Monday, October 13, 2014

NBC's coverage of the Chicago Marathon was understandably terrible

NBC's coverage of the Chicago Marathon was awful in so many ways. To broadly characterize it, although the main broadcast was done by Ed Eyestone and Tony Reavis, with Greg Meyer and Joanie Benoit Samuelson following the men's and women's races respectively, the whole thing showed, once again, what's wrong with running as a spectator sport. As bad as NFL broadcasts can be, they at least are wrapped up in themselves, alternatively missing the forest or the trees for the other while committing linguistic atrocities as they go along. What routinely passes for coverage of running in mainstream media is inconceivable for another sport.

First, let's go over what made this broadcast so bad for those who either missed it or weren't paying attention. I suspect that we saw about 8-12 km of running total out of the 84 km of racing that took place. The coverage reminded me of sharing a TV with my brothers when, say, one person was watching a playoff hockey game while they other wanted regular updates on a regular-season baseball game. NBC showed the race go off, then cut away after a couple of minutes, showed the mile split and returned for a minute of every mile until 5k, after which it seemed to be a minute for every two mile until we were at around 23 miles. The women's race got about a third to one half of the coverage that the men's race got. There may have been one instance of a split-screen showing both races simultaneously, but I may have just imagined that.

So, what do you do when you're airing running's equivalent of a tennis grand slam but don't actually want to show anyone running? You interview everyone you can get your hands on, and get reporters to provide their unique insights on things that have nothing to do with running. And you show commercials. While watching, I loudly criticized Eyestone, Reavis and Meyers for mistakes such as Meyers repeatedly not being able to pronounce Kipchoge's name or Reavis' Joe Biden-like misspeaks, but those are really trivial, not unlike how football analysts say dozens of ridiculous things in every game.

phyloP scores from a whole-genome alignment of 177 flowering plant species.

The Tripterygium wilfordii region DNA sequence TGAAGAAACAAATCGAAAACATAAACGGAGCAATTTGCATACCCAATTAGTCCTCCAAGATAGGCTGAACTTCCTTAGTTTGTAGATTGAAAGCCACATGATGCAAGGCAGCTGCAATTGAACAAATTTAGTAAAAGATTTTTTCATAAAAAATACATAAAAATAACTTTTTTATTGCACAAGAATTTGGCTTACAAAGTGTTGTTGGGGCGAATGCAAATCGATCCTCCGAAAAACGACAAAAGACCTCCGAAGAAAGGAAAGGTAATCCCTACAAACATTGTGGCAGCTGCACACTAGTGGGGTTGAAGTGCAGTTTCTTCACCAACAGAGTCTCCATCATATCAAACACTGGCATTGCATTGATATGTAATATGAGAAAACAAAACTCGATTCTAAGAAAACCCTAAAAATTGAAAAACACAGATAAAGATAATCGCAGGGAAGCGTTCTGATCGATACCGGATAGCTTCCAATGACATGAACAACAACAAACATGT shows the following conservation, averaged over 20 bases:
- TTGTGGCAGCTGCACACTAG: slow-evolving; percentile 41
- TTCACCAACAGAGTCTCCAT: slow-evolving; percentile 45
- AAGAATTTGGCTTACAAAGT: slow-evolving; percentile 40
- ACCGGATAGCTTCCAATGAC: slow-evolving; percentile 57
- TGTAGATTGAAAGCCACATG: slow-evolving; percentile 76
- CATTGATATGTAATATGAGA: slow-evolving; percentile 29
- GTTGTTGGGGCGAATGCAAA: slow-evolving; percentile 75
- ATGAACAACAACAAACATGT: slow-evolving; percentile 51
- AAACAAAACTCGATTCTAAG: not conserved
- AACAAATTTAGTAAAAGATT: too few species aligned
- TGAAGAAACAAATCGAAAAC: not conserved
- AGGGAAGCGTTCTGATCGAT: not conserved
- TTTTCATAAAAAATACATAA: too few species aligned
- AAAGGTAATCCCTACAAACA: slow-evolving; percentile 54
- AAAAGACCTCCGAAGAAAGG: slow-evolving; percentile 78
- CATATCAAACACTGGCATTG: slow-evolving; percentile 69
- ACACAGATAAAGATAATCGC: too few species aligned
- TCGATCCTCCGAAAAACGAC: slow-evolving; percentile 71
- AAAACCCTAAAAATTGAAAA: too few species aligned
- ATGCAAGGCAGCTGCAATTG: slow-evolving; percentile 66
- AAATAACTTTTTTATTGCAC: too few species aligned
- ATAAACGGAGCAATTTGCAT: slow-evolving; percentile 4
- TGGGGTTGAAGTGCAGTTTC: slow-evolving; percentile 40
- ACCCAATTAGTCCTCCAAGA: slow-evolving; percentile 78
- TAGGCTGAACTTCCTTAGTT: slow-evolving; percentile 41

What was infuriating were the dozen or so weather updates NBC aired showing what the temperature was at each mile marker, explaining and reiterating how the wind would be at the runners' backs at some times and in their faces at other times. There were the interviews. The lengthy interview with Steve Jones was not bad, but it's indicative of the fact that even a generation from now, the only elite runners the casual fan will be able to name will be people like Bill Rodgers. Was there not a more recent champion that could have been interviewed? Does Steve Jones have more name recognition or is he an easier interview as a Westerner? Or both?

Other interviews included people who had run aid stations, people who were standing at aid stations watching the race, and people who were involved with charities that supported the race. Particularly bad was an interview with a family who had been at the 2013 Boston Marathon, even though the video feed had just shown that Kenenisa Bekele had been dropped from the lead pack during the lengthy feature that just finished. A little bit after that, the weather reporter said that because "not much is happening" behind her, they could take another look at the weather. NBC showed pretty much all of the last three miles of the race, but chose to take a commercial break between 24 and 25 miles, which is when Eliud Kipchoge separated himself from Sammy Kitwara and Dickson Chumba.

The coverage was atrocious, but that a major marathon is televised and anyone around the world can watch it is a good state of affairs for track, considering that few non-championship track meets are televised. I have no idea how many people watch NBC in Chicago on a Sunday morning, but it might well have been the case that the number of people who watched even a portion of the telecast online exceeds the number of people watching it on a TV (I'm imagining both numbers in the tens of thousands and using the number of people who run marathons as a barometer).

NBC really isn't to blame because the number of people who care about how a race is shown is really small. Outside of the LetsRun bubble, knowing that the lead pack was not simply jogging despite appearances is on the knowledgeable end of the spectrum, knowing anything more really means you represent less than one percent of the one percent who would watch the race in the first place.

Although major marathons are increasingly and now absurdly popular, with both world records and Boston qualifying times slowly dropping, this hasn't really translated into anything beyond "2:02:57! Wow, that's fast!" in terms of an interest in running as a spectator sport. You can make improvements in how its presented, but I don't think it's ever going to change, not that the improbability is going to stop me from posts on media coverage of running.

1 comment:

Anonymous said...

Watched the 2017 run and sad to see nothing has changed. Your analysis was and remains spot-on. Ridiculous that they haven't learned from their mistakes.